Devas claims Rs 9,000 cr in damages from ISRO

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    Sep 22, 2012
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    Devas Multimedia, the Bangalore-based company whose business contract to launch satellite-based data services for mobile devices was cancelled by the government in 2011, has demanded at least $ 1.6 billion (about Rs 9,000 crore) from the Department of Space in damages.

    Devas has already initiated arbitration proceedings against Antrix Corporation, the marketing arm of India's space agency ISRO, for settling the dispute arising out of the termination of contract in February 2011. Antrix has so far not participated in the arbitration. Last month, its plea to hold the arbitration under a rule different from the one invoked by Devas was thrown out by the Supreme Court.

    Devas has told Antrix it will no longer insist on the reinstatement of the agreement and will accordingly modify its petition at the arbitration. Its only prayer before the arbitration would be to claim damages for the losses it suffered due to the cancellation of the agreement. "Antrix continues to be in repudiatory breach of the agreement even today and has clearly evinced its intention not to perform the agreement. Devas has elected to, and does hereby, accept Antrix's repudiatory breach of agreement, bringing the agreement to an end as a result of Antrix's wrongful actions. Devas will be amending its claim in the arbitration to reflect the withdrawal of its claim for specific performance (of the agreement) whilst maintaining its claim for damages as a result of Antrix's breaches of contract," Devas has said in a recent communication to Antrix.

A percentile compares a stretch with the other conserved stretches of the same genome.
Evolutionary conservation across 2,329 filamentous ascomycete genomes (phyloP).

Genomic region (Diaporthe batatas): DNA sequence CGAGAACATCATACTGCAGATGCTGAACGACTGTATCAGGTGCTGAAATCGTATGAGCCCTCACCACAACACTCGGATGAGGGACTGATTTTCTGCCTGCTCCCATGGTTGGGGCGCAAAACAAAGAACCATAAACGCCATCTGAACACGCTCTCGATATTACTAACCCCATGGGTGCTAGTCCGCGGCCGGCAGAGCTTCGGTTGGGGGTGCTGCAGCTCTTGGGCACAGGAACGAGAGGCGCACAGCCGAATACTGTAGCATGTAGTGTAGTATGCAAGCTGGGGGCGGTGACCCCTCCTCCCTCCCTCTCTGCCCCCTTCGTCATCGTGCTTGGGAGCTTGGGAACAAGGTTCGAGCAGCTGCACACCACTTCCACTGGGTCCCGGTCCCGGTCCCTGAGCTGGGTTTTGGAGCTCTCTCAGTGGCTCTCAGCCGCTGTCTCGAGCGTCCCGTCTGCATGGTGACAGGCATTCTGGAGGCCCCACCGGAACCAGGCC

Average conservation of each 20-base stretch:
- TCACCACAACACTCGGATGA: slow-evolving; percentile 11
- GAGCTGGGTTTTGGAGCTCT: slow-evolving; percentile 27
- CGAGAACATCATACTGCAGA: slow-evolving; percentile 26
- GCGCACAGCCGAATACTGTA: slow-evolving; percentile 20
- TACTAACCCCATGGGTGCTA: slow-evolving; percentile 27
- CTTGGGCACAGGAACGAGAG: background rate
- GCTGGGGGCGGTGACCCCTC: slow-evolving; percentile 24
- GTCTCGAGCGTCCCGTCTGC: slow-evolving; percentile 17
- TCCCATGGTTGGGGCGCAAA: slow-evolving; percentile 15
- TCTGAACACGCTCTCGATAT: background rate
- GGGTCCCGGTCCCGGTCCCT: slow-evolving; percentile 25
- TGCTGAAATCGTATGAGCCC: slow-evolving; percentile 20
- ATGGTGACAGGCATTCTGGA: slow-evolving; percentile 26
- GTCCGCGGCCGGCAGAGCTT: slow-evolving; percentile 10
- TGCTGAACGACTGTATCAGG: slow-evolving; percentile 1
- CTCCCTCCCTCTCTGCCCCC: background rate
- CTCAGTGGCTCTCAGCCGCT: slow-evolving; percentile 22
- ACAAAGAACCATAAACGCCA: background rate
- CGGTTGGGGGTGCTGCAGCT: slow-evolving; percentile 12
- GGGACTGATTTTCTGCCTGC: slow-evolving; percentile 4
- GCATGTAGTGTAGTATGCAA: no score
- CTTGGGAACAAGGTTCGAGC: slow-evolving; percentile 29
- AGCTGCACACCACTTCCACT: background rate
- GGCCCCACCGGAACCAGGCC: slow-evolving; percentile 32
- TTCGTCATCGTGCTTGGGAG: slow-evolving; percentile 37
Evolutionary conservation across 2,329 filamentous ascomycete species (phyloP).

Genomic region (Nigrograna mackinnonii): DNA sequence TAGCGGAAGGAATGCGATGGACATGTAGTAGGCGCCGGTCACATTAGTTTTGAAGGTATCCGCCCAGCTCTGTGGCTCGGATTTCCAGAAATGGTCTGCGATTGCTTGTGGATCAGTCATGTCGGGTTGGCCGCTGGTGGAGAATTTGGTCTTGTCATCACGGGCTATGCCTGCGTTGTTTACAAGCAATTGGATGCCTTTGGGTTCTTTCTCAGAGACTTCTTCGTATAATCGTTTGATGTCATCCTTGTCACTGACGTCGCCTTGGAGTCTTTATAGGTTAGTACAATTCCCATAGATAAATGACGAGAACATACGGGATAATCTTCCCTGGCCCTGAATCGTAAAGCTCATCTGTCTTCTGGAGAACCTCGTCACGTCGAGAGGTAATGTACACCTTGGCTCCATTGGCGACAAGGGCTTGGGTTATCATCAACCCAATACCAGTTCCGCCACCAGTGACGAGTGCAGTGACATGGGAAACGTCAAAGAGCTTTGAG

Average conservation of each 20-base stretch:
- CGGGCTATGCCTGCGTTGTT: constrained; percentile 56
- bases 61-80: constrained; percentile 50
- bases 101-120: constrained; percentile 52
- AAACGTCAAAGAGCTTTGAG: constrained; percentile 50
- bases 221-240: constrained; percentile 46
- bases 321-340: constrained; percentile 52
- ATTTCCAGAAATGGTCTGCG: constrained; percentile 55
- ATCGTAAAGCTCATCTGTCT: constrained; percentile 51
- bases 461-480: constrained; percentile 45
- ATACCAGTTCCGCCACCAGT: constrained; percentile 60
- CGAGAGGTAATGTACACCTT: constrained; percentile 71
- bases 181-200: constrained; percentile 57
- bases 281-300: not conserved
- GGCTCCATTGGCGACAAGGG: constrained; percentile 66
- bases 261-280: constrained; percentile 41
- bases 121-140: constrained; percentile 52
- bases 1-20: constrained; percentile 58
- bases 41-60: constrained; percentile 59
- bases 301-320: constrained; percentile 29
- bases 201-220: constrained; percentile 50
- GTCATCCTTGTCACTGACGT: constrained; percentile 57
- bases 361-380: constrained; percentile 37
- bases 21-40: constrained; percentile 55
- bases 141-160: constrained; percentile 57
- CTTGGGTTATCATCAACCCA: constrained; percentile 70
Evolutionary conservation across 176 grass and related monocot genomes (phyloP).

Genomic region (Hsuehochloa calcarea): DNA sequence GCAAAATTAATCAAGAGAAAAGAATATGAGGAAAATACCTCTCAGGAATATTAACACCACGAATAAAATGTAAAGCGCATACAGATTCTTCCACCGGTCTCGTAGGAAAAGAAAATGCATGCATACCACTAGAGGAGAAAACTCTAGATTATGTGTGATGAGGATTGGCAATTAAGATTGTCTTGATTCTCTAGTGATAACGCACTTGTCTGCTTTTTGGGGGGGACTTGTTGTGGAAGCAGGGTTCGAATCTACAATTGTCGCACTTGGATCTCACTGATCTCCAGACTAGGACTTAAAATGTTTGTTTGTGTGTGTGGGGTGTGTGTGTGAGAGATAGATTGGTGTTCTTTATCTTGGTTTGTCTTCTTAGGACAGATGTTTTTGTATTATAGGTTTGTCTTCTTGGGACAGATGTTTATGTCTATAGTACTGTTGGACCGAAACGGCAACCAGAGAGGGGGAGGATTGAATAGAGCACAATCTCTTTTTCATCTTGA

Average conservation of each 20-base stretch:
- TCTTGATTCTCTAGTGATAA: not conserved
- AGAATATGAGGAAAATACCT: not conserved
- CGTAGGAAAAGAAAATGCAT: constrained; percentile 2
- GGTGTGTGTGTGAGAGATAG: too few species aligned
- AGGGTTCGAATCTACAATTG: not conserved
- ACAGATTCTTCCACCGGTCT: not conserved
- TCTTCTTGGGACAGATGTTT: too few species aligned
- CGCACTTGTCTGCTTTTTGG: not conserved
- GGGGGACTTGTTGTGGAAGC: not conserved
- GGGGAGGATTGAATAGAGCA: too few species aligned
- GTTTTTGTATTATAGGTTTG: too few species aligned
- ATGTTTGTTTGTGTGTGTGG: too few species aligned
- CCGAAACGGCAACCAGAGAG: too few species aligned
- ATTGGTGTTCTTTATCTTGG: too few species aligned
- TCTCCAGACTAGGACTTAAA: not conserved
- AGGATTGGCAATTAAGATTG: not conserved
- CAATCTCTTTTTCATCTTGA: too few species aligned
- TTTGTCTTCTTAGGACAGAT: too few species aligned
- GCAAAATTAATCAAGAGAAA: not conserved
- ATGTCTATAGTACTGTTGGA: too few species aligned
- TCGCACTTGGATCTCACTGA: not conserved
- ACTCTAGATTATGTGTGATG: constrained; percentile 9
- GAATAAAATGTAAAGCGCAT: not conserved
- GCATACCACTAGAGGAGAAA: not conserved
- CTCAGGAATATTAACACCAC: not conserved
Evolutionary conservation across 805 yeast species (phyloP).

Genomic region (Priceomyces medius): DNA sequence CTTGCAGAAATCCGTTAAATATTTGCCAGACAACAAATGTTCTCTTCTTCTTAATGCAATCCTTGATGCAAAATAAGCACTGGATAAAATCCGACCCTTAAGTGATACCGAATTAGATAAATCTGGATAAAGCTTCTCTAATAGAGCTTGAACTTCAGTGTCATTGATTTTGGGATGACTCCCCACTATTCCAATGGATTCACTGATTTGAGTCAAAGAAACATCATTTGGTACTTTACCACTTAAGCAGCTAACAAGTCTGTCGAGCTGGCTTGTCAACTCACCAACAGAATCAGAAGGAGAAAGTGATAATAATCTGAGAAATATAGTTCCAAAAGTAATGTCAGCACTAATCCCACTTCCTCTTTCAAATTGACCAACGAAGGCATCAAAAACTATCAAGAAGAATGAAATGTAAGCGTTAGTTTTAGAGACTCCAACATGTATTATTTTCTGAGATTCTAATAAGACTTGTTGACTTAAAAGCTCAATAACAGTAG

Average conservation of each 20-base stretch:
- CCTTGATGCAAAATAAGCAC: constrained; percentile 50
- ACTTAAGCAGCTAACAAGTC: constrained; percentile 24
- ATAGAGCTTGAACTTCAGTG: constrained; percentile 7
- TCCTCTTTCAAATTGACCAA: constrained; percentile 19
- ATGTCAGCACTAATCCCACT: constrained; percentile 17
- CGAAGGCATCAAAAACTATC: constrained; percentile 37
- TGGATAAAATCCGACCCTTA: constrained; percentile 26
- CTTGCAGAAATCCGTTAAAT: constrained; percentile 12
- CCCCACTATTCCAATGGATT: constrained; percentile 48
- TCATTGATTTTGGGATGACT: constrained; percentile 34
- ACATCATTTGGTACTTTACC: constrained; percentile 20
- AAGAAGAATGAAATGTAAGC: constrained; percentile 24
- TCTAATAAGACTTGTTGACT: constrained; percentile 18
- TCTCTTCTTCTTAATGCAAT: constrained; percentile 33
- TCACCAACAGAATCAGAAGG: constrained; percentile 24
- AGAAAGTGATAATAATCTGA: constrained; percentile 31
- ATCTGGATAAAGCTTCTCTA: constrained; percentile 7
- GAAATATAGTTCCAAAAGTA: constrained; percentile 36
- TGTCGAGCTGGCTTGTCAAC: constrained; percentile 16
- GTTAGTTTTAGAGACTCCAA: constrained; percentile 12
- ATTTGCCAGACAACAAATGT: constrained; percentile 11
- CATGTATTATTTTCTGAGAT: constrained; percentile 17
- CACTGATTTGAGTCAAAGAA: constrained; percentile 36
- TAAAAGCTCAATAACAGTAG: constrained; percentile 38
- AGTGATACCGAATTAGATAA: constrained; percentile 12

Devas has also accused Antrix of trying to obstruct the "expeditious determination" of the arbitration proceedings. No one from Antrix was available for comment.

    Devas had entered into a contract with Antrix in January 2005 for lease of 90 per cent of transponder space on two satellites that were to be launched by ISRO. Devas intended to use S-band radio frequency signals to launch multimedia services for mobile devices. Antrix was to earn $ 300 million (Rs 1,350 crore at that time) over a period of 12 years from Devas.

    Following a change of guard at ISRO at the end of 2009, and a series of murky developments, a review of the agreement was ordered. In July 2010, the Space Commission, the highest policy-making body on Space matters, decided to annul the contract on the ground that the S-band, in which frequencies were being allotted to Devas, was extremely scarce and barely enough to meet India's strategic requirements.

    The arbitration initiated by Devas is not the only trouble Antrix and ISRO are facing. Last month, the major investors in Devas initiated separate arbitration proceedings against Antrix at the Permanent Court of Arbitration at The Hague. Three companies, which had invested in Devas through their Mauritius-based operations, are claiming damages citing a breach of a bilateral investment agreement between India and Mauritius.

    Devas claims Rs 9,000 cr in damages from ISRO - Indian Express

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